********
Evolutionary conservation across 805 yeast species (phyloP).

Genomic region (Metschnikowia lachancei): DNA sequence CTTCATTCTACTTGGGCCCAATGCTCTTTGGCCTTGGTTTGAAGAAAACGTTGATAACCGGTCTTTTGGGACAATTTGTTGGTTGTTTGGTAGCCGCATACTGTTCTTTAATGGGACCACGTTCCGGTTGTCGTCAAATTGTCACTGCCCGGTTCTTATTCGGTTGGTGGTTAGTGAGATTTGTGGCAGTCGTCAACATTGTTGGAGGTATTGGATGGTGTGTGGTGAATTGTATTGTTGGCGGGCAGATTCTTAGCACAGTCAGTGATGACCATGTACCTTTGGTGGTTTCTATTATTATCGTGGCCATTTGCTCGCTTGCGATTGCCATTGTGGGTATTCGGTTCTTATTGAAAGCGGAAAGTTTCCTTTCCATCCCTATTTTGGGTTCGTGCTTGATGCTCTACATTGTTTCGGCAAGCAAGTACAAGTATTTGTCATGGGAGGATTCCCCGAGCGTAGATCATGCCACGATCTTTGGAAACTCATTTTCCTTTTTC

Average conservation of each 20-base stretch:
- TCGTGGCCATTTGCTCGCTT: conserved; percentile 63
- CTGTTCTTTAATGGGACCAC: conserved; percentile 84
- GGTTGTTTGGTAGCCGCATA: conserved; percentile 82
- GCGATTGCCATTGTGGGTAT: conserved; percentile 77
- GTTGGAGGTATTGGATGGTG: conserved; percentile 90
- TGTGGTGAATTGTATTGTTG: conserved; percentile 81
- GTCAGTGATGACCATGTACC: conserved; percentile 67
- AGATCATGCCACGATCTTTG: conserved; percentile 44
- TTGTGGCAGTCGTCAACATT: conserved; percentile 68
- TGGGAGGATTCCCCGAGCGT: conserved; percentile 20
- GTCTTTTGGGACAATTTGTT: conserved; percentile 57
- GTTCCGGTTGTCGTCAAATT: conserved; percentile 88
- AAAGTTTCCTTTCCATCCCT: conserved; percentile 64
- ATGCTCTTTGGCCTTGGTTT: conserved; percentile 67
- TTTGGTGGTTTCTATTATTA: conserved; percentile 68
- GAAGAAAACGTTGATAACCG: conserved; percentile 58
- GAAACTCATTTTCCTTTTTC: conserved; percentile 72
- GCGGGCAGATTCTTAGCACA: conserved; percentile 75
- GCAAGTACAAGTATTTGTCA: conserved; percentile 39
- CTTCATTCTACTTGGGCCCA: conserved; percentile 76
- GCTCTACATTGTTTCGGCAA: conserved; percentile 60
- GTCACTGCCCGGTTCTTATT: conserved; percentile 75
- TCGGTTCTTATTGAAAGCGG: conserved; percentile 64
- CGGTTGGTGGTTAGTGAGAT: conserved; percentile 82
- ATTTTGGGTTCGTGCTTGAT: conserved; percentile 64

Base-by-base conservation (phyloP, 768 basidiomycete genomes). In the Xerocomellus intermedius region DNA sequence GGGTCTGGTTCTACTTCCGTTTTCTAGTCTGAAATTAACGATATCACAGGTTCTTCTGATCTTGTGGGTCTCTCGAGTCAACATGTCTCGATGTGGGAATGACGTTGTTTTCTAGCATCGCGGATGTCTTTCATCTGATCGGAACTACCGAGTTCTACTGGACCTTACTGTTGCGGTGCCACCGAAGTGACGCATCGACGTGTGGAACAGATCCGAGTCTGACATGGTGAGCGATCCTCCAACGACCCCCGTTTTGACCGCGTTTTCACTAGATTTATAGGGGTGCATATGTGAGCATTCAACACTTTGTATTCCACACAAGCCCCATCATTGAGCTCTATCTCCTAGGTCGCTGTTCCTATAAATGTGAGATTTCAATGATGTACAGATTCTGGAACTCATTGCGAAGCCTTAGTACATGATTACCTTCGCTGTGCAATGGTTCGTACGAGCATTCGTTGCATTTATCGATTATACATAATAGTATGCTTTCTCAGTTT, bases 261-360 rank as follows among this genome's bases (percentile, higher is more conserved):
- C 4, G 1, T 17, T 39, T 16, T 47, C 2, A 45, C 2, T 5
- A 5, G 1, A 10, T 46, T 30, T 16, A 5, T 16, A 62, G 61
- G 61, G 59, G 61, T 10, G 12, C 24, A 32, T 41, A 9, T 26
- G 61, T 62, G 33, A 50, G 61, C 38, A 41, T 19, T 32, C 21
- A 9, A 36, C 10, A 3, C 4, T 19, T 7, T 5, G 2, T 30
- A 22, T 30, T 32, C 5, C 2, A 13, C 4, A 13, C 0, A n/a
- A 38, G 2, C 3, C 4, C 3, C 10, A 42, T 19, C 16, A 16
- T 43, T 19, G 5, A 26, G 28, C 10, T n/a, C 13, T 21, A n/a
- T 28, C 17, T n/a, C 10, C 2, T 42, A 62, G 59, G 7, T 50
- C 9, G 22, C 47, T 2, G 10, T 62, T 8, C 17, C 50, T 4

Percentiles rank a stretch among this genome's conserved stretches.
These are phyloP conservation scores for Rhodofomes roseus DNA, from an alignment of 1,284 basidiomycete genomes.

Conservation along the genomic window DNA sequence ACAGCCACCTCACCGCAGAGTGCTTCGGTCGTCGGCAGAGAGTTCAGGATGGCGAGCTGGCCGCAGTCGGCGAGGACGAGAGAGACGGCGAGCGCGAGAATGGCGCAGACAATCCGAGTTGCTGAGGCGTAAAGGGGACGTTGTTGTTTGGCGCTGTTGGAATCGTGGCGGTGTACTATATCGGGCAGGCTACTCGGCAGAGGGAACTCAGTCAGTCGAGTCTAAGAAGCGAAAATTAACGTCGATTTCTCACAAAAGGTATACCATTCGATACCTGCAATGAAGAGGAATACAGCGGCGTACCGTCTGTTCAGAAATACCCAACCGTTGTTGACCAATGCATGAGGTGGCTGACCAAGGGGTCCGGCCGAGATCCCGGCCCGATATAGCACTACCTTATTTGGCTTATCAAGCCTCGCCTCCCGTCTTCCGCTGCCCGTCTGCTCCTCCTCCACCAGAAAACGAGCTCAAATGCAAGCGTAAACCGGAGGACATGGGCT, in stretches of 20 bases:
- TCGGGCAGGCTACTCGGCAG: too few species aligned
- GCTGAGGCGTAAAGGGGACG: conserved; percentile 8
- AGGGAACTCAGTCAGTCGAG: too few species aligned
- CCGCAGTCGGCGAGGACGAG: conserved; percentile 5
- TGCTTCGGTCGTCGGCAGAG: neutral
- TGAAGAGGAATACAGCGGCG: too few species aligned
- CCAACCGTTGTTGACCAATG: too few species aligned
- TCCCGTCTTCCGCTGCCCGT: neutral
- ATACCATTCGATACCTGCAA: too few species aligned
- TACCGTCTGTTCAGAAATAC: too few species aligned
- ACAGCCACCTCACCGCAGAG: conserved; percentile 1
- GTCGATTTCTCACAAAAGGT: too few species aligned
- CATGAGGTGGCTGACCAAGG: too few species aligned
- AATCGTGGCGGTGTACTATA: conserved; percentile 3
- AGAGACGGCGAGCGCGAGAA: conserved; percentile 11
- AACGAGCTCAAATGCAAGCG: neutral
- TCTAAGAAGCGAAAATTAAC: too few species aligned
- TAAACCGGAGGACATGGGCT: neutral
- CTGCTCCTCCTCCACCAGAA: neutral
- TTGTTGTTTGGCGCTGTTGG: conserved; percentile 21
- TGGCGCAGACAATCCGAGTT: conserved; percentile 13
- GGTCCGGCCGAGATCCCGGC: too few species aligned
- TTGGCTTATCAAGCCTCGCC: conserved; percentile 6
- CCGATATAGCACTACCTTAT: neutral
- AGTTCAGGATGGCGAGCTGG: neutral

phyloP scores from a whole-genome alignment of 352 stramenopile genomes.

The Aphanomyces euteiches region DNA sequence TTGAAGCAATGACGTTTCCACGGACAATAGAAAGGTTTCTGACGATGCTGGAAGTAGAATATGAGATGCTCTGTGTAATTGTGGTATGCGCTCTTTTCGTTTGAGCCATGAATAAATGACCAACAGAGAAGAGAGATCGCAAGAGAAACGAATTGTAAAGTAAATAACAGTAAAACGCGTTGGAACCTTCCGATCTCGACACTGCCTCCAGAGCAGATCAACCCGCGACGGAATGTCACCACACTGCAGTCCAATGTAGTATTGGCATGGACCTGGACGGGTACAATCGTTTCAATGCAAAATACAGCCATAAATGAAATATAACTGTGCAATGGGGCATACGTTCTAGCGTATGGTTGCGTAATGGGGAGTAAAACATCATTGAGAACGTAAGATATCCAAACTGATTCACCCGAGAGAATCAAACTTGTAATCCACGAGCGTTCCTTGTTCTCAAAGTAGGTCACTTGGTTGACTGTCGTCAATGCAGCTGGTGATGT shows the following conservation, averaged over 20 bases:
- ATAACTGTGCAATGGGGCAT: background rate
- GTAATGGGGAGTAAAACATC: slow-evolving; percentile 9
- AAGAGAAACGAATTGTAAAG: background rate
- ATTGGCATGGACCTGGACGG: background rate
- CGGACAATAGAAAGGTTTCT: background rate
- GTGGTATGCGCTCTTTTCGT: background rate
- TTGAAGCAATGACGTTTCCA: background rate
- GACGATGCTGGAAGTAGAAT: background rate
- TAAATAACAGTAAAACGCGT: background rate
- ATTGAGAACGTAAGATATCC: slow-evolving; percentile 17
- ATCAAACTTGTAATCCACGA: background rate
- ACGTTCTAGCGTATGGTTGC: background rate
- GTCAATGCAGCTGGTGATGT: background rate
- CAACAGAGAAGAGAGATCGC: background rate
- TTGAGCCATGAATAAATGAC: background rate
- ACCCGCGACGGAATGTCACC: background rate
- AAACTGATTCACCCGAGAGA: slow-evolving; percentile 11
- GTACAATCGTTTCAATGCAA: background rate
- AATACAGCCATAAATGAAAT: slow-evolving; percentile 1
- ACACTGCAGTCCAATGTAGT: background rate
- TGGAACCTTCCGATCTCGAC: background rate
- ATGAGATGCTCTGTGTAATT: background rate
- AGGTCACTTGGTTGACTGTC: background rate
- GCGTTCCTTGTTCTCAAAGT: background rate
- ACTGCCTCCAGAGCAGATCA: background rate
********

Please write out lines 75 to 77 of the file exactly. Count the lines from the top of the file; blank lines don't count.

- GTGGTATGCGCTCTTTTCGT: background rate
- TTGAAGCAATGACGTTTCCA: background rate
- GACGATGCTGGAAGTAGAAT: background rate